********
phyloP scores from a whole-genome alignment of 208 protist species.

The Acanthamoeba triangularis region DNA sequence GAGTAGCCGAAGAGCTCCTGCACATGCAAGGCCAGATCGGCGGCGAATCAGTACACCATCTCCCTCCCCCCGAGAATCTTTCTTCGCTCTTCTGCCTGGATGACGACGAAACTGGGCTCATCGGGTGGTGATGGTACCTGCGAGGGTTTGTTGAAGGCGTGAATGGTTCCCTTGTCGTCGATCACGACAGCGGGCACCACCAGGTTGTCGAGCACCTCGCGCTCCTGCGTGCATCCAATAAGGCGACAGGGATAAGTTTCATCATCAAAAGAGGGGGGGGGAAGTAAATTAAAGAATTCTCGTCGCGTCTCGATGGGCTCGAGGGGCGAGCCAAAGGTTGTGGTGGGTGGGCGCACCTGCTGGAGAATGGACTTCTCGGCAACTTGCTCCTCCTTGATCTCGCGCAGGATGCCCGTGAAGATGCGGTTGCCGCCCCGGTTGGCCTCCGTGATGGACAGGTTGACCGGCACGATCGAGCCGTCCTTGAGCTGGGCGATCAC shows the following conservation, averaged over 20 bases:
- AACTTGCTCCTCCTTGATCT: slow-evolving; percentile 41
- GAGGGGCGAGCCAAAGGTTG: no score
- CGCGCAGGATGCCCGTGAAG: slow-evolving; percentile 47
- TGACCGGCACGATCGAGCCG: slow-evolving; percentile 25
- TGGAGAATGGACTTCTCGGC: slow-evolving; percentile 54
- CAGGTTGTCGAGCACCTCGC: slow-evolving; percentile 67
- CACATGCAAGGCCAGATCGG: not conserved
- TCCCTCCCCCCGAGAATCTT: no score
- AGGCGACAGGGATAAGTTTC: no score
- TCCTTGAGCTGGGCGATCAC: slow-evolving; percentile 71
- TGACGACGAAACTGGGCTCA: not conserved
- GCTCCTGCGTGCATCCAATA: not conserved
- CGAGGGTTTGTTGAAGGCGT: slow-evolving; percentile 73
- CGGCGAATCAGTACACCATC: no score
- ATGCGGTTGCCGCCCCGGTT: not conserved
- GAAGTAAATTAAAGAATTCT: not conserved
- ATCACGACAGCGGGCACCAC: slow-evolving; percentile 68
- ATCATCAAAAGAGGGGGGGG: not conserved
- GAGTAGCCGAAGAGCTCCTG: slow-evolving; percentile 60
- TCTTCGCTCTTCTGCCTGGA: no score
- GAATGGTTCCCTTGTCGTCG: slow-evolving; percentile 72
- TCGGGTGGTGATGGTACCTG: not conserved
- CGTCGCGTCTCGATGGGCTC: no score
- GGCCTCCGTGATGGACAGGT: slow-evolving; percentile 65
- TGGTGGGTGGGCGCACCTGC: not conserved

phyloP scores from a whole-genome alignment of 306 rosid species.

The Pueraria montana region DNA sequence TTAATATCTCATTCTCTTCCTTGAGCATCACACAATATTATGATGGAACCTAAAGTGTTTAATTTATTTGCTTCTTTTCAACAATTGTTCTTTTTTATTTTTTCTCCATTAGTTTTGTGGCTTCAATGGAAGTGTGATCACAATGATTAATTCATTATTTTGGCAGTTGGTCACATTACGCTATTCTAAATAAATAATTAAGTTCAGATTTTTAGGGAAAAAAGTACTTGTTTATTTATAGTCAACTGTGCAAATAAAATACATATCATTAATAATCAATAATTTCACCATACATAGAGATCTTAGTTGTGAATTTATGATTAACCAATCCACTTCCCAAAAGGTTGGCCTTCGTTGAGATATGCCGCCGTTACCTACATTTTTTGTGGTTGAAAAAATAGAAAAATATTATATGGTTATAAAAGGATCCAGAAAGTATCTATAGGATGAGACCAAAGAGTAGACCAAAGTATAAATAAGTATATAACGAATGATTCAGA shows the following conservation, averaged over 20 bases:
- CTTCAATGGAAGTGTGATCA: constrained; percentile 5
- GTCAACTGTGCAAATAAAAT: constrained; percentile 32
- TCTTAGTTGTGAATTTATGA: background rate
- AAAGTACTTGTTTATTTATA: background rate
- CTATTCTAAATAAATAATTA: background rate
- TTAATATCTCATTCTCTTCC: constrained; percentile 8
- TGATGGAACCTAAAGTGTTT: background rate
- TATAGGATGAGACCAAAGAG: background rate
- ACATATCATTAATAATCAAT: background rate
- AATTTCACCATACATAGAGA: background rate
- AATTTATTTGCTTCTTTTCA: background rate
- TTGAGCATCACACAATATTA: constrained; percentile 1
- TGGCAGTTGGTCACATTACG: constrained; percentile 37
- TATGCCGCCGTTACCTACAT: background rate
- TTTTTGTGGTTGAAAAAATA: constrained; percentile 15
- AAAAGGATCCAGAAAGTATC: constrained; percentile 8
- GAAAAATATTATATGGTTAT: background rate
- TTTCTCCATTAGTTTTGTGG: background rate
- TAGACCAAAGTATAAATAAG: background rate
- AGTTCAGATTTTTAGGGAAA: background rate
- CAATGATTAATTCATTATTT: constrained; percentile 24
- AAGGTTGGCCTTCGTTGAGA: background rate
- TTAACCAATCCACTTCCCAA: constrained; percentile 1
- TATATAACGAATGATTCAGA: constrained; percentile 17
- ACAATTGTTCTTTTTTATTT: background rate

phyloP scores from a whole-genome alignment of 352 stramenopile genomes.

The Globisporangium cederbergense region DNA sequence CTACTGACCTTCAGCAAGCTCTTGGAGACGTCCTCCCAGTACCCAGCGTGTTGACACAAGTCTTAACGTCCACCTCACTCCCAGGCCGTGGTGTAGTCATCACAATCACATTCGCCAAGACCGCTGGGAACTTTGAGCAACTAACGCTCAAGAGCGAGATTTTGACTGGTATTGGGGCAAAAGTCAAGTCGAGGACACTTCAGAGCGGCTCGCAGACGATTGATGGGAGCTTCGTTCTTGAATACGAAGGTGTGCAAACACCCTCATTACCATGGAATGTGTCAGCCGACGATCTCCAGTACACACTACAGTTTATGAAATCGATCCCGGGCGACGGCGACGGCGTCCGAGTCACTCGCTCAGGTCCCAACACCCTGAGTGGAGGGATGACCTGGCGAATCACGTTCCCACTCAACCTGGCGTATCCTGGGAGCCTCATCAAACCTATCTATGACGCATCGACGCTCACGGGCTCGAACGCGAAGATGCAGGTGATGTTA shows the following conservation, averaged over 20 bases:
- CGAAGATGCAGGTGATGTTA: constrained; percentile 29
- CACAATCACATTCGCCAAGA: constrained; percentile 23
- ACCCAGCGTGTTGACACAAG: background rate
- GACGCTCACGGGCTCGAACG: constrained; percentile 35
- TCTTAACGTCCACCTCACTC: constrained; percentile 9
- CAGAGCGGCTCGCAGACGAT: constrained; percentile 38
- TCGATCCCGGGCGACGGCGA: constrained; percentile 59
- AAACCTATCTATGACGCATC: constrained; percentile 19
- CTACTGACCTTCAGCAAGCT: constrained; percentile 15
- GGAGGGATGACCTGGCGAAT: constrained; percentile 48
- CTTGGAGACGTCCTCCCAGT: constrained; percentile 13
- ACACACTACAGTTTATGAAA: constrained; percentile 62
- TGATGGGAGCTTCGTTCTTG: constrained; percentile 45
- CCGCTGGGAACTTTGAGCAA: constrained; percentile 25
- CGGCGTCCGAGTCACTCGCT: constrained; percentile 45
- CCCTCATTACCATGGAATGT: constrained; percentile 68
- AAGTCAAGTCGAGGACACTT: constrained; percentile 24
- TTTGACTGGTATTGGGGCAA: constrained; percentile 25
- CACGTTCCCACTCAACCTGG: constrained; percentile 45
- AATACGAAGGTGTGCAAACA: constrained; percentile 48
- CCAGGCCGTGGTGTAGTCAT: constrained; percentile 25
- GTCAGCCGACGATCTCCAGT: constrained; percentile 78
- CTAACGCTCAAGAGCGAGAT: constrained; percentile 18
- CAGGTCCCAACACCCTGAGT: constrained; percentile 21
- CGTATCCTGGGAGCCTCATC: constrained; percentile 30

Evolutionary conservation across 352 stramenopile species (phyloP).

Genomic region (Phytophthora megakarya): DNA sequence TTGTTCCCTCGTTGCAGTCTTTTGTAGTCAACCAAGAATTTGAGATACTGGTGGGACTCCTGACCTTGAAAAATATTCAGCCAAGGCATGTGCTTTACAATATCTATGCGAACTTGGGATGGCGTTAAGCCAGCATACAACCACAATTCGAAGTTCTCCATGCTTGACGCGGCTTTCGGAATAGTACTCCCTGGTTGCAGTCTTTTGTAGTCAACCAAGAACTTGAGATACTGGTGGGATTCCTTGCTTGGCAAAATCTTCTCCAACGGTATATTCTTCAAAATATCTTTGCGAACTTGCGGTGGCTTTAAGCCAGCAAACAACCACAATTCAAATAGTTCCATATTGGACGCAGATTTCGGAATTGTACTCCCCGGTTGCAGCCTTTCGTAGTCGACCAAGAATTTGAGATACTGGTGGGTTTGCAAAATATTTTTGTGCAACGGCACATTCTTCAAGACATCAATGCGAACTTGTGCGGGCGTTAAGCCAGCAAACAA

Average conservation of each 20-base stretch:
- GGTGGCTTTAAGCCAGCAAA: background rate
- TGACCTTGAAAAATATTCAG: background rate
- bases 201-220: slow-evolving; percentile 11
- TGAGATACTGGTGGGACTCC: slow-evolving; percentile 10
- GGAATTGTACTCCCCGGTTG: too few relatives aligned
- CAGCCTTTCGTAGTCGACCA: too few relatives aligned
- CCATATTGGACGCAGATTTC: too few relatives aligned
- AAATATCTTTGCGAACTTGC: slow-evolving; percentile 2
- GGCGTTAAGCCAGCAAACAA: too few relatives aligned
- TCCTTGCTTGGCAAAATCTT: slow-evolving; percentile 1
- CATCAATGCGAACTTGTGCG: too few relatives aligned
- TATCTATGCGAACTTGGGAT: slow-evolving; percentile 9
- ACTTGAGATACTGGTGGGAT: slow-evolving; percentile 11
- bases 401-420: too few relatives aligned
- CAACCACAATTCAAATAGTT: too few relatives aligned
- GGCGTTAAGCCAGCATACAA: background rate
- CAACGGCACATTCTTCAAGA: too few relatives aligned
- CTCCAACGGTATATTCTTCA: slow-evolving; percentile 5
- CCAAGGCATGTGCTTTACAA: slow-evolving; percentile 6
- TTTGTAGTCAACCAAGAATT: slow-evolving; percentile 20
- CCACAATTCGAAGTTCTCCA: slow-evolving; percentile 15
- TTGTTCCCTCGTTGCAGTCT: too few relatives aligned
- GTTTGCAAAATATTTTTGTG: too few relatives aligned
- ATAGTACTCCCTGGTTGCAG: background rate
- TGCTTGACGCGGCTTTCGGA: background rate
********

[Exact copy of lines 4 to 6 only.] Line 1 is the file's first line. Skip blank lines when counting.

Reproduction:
- GAGGGGCGAGCCAAAGGTTG: no score
- CGCGCAGGATGCCCGTGAAG: slow-evolving; percentile 47
- TGACCGGCACGATCGAGCCG: slow-evolving; percentile 25